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(2) If a pilot or mechanic detects play in the bearing, before the next flight, a mechanic must remove the control rod from the helicopter, and using a dial indicator, measure the bearing wear according to the following and as shown in Figures 2 and 3 to Paragraph (f) of this AD:

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(i) Remove the control rod from the helicopter.

(ii) Mount the control rod in a vise as shown in Figure 2 to Paragraph (f) of this AD.

(iii) Using a dial indicator, take axial play readings by moving the spherical bearing in the direction F (up and down) as shown in Figure 2 to Paragraph (f) of this AD.

(iv) Install a bolt through the bearing and secure it with a washer and nut to provide a clamping surface when the bearing is clamped in a vise.

(v) Mount the control rod and bearing in a vise as shown in Figure 3 to Paragraph (f) of this AD.

(vi) Using a dial indicator, take radial play measurements by moving the control rod in the direction F as shown in Figure 3 to Paragraph (f) of this AD.

(vii) Record the hours of operation on each control rod.

(viii) If the radial play exceeds 0.008 inch or axial play exceeds 0.016 inch, replace the control rod with an airworthy control rod before further flight.

(ix) If the radial and axial play are within limits, reinstall the control rod.

(x) Thereafter, at intervals not to exceed 30 hours TIS, remove the control rod and measure the bearing play with a dial indicator in accordance with paragraph (f)(2) of this AD.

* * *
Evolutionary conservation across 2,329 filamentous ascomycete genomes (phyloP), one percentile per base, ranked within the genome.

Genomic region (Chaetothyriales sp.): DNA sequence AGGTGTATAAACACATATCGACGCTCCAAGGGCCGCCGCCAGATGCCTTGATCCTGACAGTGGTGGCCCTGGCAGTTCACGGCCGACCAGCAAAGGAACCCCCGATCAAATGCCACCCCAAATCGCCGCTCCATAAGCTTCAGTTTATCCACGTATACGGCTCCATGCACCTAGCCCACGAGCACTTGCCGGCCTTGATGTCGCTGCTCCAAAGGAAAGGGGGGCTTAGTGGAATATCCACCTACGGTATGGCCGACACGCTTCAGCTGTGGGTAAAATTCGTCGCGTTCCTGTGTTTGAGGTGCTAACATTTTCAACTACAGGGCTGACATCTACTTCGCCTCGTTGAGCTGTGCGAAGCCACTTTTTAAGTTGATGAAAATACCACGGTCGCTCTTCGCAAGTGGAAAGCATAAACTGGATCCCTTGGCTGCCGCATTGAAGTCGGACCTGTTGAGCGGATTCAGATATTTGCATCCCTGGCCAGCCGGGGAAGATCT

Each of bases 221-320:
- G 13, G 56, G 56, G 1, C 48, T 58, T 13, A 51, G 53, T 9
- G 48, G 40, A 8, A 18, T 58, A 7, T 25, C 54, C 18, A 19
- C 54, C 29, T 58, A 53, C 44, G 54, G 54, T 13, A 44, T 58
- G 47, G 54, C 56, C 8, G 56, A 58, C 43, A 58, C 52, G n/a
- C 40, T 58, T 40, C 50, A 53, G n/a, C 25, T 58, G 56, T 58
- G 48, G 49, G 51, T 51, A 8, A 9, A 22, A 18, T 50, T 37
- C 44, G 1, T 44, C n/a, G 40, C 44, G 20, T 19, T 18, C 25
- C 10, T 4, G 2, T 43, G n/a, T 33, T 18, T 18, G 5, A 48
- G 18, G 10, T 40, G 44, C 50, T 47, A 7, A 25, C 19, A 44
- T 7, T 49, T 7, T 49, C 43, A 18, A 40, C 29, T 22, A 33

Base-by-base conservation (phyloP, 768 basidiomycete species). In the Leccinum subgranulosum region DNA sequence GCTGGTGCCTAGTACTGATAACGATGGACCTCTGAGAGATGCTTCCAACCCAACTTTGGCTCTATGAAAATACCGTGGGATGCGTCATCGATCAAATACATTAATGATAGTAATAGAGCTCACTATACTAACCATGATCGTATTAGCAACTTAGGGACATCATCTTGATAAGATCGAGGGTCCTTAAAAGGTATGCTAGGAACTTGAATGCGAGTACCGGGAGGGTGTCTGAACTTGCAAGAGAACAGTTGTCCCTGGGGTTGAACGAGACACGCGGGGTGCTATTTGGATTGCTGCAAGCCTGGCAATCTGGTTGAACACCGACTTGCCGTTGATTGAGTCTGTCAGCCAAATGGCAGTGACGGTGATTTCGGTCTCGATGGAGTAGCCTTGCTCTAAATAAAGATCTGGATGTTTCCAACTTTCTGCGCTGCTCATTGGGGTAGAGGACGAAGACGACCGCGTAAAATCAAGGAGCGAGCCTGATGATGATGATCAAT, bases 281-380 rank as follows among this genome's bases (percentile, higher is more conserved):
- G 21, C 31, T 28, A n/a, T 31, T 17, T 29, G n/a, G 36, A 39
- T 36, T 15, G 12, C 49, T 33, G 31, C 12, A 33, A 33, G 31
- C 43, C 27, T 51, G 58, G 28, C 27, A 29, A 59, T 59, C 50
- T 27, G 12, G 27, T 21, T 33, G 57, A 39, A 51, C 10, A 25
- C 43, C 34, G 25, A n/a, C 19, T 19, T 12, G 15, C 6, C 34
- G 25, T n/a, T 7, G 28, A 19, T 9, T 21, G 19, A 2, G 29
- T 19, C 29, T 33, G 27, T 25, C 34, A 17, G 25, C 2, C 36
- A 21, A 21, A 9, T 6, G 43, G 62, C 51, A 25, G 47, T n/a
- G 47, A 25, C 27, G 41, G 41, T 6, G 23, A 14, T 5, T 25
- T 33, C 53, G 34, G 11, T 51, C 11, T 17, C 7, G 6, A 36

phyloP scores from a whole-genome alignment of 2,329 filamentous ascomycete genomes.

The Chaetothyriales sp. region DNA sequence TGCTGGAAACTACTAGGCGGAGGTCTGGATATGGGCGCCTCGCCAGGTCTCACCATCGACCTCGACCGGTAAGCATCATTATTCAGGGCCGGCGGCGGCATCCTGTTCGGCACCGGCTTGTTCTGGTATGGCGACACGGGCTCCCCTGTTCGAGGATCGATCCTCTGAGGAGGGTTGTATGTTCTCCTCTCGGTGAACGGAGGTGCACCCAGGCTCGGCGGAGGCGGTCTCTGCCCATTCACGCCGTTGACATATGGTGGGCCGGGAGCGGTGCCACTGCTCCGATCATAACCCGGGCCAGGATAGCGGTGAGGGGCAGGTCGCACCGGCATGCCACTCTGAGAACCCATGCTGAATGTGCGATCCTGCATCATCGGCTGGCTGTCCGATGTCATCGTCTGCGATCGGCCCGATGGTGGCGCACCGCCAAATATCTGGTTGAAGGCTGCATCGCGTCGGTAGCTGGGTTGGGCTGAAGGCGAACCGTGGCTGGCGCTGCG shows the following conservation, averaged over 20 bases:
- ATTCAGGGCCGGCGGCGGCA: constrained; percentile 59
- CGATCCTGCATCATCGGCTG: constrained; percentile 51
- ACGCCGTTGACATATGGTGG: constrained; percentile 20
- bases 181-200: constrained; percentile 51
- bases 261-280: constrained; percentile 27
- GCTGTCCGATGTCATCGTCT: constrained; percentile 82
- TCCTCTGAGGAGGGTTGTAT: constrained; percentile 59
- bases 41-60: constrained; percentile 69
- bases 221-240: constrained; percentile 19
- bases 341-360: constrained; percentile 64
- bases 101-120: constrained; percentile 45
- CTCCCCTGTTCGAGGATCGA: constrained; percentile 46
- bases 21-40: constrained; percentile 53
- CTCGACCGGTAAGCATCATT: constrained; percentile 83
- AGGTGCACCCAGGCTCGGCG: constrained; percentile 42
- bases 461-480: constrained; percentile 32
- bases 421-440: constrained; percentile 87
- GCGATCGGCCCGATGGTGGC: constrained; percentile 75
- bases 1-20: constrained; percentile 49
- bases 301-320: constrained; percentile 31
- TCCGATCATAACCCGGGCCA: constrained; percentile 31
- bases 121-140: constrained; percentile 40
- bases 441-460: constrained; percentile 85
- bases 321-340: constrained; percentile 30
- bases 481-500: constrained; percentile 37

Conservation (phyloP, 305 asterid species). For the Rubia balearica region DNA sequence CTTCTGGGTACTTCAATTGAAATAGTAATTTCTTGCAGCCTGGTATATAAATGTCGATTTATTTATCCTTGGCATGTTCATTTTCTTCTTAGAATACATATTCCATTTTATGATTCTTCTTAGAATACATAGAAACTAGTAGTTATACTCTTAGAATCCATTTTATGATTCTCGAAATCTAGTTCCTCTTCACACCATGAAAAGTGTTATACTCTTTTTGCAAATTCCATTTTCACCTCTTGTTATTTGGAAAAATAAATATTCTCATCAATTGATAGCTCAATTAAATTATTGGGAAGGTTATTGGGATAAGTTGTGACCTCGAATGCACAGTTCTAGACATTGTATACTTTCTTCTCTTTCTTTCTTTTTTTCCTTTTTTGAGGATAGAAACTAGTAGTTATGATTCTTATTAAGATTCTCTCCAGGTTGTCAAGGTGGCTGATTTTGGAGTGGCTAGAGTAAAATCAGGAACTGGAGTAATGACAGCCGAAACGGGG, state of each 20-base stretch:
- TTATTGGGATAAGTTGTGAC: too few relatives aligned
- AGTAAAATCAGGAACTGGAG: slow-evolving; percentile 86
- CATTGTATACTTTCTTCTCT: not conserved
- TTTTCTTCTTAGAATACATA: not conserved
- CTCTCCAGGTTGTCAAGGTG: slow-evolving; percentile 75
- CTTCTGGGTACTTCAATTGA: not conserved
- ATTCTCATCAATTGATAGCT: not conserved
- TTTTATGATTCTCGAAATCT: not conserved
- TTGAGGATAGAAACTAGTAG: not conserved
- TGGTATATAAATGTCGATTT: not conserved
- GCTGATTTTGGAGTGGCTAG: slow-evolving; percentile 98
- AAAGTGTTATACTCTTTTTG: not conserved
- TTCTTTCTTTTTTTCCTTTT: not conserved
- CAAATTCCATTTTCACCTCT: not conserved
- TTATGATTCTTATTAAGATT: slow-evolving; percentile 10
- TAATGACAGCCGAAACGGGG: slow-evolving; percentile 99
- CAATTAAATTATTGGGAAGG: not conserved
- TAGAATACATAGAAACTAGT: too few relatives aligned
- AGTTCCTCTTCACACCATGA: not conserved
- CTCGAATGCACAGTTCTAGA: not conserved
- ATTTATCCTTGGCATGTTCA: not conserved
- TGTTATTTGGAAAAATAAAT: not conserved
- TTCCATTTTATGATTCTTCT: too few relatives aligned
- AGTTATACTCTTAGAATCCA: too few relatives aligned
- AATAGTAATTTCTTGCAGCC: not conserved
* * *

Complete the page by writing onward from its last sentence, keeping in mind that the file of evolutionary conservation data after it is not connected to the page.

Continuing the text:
(g) Alternative Methods of Compliance (AMOCs)

(1) The Manager, Safety Management Group, FAA, may approve AMOCs for this AD. Send your proposal to: Robert Grant, Aviation Safety Engineer, Safety Management Group, FAA, 2601 Meacham Blvd., Fort Worth, Texas 76137; telephone (817) 222-5110; email robert.grant@faa.gov.

(2) For operations conducted under a 14 CFR part 119 operating certificate or under 14 CFR part 91, subpart K, we suggest that you notify your principal inspector, or lacking a principal inspector, the manager of the local flight standards district office or certificate holding district office, before operating any aircraft complying with this AD through an AMOC.

(h) Additional Information

(1) Eurocopter Alert Service Bulletin (ASB) No. 05.00.60 and ASB No. 05.00.56, both Revision 0, and both dated December 9, 2009, which are not incorporated by reference, contain additional information about the subject of this AD. For service information identified in this AD, contact Airbus Helicopters, Inc., 2701 N. Forum Drive, Grand Prairie, TX 75052; telephone (972) 641-0000 or (800) 232-0323; fax (972) 641-3775; or at http://www.airbushelicopters.com/​techpub. You may review a copy of the service information at the FAA, Office of the Regional Counsel, Southwest Region, 2601 Meacham Blvd., Room 663, Fort Worth, Texas 76137.

(2) The subject of this AD is addressed in the European Aviation Safety Agency (EASA) AD No. 2010-0006, dated January 7, 2010. You may view the EASA AD on the Internet at http://www.regulations.gov in Docket No. FAA-2011-1158.Start Printed Page 14174

(i) Subject

Joint Aircraft Service Component (JASC) Code: 6720, Tail rotor control system.

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Issued in Fort Worth, Texas, on January 31, 2014.

Lance T. Gant,

Acting Directorate Manager, Rotorcraft Directorate, Aircraft Certification Service.

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[FR Doc. 2014-04282 Filed 3-12-14; 8:45 am]